clock menu more-arrow no yes mobile

Filed under:

Why the Chiefs’ Super Bowl team beginning to lose pieces is a good thing

We have reached new territory in Kansas City. And by looking back, you can understand why it’s just part of the process.

Kansas City Chiefs v Detroit Lions Photo by Rey Del Rio/Getty Images

The Kansas City Chiefs winning their first Super Bowl championship in 50 seasons was thrilling — especially given the journey of Andy Reid, who received the keys to the franchise from Clark Hunt back in 2013.

What I mean by that is the payoff wasn’t automatic.

Back in 2013, it seemed like it might be — when Reid and that team rattled off nine straight victories. But it took time and tough decisions that hadn’t been made in decades.

Finally, after 30 years, the Chiefs decided upon a first-round quarterback they liked. The organization, which might have kept legacy guys too long in the past, said goodbye to names like Derrick Johnson, Eric Berry and Justin Houston. Though the franchise was seeing success, it cut out a general manager and defensive coordinator who it may not have been precise fits.

You know the old adage: hindsight is 20-20. Now we are afforded the luxury to know those decisions — which some questioned at the time — led to a place the Chiefs hadn’t visited in a generation.

And so here we are with another new experience during Reid’s tenure. And no, I’m not talking about the coronavirus.

As of this writing, the Chiefs have lost two of their championship-winning pieces to expensive deals elsewhere, with Kendall Fuller heading back to the Washington Redskins and Emmanuel Ogbah set to join the Miami Dolphins.

Fuller’s deal came in at $40 million while Ogbah’s total was $15 million — too expensive for their roles in Kansas City. And those contracts were inflated by the fact that each of them will have a Super Bowl ring tucked away in their moving trucks.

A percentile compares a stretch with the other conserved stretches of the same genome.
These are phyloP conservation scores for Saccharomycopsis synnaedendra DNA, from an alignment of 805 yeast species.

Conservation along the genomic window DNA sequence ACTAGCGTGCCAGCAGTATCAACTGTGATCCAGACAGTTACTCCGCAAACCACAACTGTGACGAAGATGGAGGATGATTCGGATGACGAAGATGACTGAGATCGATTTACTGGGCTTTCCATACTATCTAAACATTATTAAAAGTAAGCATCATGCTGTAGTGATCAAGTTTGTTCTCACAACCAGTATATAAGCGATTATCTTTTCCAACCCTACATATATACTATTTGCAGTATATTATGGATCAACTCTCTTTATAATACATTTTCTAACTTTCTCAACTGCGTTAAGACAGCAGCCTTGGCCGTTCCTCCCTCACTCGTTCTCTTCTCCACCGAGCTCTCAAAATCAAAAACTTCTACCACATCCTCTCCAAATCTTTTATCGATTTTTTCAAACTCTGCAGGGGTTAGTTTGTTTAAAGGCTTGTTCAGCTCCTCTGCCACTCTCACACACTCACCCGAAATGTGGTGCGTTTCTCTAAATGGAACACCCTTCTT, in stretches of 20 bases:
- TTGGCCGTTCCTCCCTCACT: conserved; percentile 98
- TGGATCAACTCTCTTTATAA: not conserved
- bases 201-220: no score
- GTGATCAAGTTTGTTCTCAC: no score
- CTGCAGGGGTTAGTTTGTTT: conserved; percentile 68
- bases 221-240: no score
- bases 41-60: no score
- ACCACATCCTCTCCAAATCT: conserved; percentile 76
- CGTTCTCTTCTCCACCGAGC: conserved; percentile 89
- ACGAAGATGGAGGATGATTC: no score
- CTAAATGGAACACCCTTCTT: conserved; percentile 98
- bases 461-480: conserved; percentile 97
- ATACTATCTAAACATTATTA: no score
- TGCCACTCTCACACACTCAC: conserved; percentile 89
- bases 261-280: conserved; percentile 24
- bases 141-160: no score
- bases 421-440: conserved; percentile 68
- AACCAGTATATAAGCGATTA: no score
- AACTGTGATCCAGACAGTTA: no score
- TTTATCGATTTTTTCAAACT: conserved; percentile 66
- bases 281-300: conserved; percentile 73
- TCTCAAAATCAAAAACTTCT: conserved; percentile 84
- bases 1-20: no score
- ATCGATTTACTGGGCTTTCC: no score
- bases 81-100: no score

The new reality is that Fuller and Ogbah are only the first pieces of what will be many more to lose — that is, if the Chiefs manage sustained success, which is now the goal.

They got the first championship. Now, how do they ensure they become one of the greatest bands of all time (the New England Patriots) and not a one-hit wonder (Joe Flacco’s Ravens)?

It will be by continuing to make those smarter, tougher decisions, keeping the core — the blue-chip players — together, and saying goodbye to players they identify as replaceable.

From a tangible standpoint, that means piling up compensatory picks just like the Patriots, who added four selections this season.

And from an intangible standpoint, it means keeping the faith, which Reid and Veach and the Chiefs have now earned.

Be honest. Maybe you wanted Deshaun Watson over Patrick Mahomes. Perhaps you liked John Dorsey over Brett Veach. There is a good chance that seeing Eric Berry and Justin Houston cut in the same day made you sick to your stomach.

But looking back, those were all necessary moves. And they were the right ones.

The challenge for the Chiefs is no longer reaching the top; they did that.

It is correctly discerning whom to keep — and whom to let go — to allow them to stay there.